Who speaks for the church on social issues?

Here’s an account of my twitter exchange on Sunday night (20 March 2011) with Dean Tregenza, whose Twitter bio identifies him as a librarian and “a tenderer of sacred spaces”:

@rod_benson For NSW tweeps, I’ll be talking with Kel Richards on 2CH at 10.40pm on what the churches see as key policy issues ahead of #nswvotes 26 Mar

@deantregenza As “the churches” don’t generally see a common view a lot of the time… how do you intend to do this?

@rod_benson Um, let me think…. Oh, I know, public issues of significance where there is general consensus.

@deantregenza For the NSW election that would be mental health services, policies of social inclusion, justice, poverty alleviation / and not anything to do with sexuality, abortion, ethics in classes, or education?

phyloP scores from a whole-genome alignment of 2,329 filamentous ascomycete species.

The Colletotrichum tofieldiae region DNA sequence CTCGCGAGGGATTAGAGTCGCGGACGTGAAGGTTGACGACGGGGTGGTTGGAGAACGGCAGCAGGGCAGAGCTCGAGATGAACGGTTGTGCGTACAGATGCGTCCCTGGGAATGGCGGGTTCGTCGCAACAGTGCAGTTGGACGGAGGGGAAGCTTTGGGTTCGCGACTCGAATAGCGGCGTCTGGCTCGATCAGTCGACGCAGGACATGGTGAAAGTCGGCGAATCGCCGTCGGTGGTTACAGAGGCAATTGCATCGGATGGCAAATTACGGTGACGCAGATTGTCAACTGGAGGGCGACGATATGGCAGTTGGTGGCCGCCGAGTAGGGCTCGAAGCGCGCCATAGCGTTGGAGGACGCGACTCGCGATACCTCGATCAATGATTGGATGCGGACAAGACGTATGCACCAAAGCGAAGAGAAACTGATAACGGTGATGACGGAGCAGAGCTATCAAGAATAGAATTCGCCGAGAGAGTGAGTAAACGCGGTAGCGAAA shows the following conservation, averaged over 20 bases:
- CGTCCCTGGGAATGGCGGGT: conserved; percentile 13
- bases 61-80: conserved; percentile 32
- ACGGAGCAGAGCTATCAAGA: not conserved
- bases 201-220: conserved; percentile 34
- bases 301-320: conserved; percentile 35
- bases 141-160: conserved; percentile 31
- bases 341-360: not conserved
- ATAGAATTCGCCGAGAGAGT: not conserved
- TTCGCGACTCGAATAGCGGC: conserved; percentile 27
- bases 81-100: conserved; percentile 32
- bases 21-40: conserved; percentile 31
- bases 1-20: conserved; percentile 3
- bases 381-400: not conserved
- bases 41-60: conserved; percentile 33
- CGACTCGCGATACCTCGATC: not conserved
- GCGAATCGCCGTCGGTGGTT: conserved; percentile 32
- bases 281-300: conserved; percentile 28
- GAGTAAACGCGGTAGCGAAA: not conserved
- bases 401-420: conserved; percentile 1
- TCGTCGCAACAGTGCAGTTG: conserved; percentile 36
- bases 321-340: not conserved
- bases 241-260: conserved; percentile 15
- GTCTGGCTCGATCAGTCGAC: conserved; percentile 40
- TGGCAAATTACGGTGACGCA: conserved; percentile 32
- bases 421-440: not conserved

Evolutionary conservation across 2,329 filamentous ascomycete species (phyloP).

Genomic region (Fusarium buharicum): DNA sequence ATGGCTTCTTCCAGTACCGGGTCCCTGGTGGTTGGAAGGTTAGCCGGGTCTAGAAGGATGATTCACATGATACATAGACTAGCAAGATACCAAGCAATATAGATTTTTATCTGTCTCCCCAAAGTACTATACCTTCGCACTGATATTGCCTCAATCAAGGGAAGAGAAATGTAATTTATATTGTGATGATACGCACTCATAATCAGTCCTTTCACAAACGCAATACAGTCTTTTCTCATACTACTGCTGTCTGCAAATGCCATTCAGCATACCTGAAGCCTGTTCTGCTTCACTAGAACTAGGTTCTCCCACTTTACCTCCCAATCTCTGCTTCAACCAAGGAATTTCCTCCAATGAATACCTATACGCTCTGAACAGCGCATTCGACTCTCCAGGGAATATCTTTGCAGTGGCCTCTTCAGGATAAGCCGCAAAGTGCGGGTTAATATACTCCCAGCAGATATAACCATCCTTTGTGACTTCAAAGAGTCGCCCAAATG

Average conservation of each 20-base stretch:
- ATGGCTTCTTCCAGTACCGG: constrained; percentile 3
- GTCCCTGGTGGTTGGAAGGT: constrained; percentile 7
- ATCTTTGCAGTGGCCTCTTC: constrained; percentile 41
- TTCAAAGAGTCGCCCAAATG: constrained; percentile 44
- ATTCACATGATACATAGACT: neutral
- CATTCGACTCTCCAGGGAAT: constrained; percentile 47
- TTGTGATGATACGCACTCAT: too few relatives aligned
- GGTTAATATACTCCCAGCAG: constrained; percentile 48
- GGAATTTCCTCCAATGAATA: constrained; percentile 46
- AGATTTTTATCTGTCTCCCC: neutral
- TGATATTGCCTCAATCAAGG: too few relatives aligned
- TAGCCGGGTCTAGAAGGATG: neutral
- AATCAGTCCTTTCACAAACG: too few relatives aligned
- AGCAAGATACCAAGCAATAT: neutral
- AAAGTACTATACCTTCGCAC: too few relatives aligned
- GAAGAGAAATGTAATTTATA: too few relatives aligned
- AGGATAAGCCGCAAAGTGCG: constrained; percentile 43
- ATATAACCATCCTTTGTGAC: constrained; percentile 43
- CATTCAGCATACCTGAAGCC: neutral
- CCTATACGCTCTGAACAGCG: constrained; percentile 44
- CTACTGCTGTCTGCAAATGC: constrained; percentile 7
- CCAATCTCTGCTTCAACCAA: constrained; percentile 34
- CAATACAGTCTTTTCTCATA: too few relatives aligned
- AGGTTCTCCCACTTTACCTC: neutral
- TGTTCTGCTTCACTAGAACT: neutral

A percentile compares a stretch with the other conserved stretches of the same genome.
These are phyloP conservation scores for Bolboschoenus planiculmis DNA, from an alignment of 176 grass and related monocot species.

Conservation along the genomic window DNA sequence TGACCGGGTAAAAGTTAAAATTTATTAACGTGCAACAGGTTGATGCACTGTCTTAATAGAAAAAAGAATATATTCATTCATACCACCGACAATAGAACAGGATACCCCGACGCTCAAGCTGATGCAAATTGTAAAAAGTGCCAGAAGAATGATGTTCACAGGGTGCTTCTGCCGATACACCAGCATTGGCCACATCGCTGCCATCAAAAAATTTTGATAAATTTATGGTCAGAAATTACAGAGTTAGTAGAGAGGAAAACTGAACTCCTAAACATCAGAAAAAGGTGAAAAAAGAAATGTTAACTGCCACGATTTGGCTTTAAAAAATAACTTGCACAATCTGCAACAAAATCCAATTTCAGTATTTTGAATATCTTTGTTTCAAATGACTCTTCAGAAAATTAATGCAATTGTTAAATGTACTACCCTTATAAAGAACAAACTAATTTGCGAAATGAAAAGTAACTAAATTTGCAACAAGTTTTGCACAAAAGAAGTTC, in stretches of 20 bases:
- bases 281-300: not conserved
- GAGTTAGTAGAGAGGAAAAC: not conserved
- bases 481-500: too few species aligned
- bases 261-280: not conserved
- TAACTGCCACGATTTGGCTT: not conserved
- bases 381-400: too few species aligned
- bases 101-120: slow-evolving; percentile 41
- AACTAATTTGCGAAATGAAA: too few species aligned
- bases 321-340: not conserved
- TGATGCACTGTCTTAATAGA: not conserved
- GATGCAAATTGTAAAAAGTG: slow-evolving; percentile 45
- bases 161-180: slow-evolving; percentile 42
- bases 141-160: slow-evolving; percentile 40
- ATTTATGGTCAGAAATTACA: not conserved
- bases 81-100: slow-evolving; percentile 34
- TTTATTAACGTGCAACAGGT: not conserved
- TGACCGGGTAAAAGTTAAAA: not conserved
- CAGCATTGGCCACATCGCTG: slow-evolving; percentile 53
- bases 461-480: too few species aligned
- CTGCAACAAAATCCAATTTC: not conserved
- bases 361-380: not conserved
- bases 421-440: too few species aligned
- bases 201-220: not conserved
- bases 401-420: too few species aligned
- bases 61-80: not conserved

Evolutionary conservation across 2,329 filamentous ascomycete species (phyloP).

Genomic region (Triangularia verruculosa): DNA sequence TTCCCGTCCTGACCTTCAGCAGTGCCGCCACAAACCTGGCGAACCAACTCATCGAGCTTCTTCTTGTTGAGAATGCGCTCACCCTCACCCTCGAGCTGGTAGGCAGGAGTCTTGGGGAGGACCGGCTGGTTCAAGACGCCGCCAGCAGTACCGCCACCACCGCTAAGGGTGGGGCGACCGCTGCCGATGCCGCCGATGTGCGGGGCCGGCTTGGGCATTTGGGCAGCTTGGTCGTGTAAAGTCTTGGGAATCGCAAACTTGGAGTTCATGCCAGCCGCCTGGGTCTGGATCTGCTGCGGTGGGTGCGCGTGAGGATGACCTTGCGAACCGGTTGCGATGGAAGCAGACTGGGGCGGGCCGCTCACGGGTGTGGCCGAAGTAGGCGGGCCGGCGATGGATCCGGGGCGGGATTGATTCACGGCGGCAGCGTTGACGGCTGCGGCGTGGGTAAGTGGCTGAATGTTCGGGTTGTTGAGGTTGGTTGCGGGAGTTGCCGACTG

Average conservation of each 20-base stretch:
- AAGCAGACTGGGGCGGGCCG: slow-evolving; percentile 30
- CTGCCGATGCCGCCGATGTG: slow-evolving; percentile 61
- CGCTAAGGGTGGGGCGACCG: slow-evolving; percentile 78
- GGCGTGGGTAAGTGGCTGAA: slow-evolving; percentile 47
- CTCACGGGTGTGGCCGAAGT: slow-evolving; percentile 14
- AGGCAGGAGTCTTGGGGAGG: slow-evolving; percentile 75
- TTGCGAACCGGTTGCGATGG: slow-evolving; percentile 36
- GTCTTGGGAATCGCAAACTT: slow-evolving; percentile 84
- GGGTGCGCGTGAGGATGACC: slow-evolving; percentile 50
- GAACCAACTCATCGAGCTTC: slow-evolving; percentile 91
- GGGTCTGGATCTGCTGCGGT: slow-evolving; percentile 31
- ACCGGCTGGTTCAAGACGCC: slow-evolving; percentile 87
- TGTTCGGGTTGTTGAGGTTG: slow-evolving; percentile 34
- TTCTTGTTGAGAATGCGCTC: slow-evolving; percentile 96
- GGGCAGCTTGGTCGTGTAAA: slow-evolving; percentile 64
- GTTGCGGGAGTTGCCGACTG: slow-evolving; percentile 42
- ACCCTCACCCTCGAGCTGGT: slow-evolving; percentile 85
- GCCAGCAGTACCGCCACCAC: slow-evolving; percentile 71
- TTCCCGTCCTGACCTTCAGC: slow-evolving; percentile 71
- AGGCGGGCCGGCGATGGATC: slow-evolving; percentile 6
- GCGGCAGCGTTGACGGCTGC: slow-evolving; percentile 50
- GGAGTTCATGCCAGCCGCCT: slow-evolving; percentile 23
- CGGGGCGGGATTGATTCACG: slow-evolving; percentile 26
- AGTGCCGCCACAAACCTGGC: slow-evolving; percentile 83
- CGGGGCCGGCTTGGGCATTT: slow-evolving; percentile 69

@rod_benson OK, let’s just talk about the issues that matter to you, and suppress debate on public issues you find problematic, shall we?

Following the radio interview, there was a further brief exchange (or rather, I made a comment and Dean responded with several posts):

@rod_benson Radio done. This time Kel Richards chose the issues & I responded. Alcohol abuse, poker machine reform, ethics classes, integrity in govt.

@deantregenza I am concerned how the ACL [Australian Christian Lobby] presents as “speaking for the church” and cuts debate down to sexuality, abortion, and marriage

@deantregenza the media doesn’t get religion and I am concerned about how debate and image of the church is reduced to doggy [dodgy?] sound bites

@deantregenza the list of subjects Kel Richards came up with was interesting… is there really concensus in the churches about on them?

I think the interchange raises some important points on what cluster of issues the churches should be addressing, how a consensus is reached, who (if anyone) is entitled to speak for “the church,” and how “faith perspectives” are best articulated to broad and diverse media audiences. How would you respond?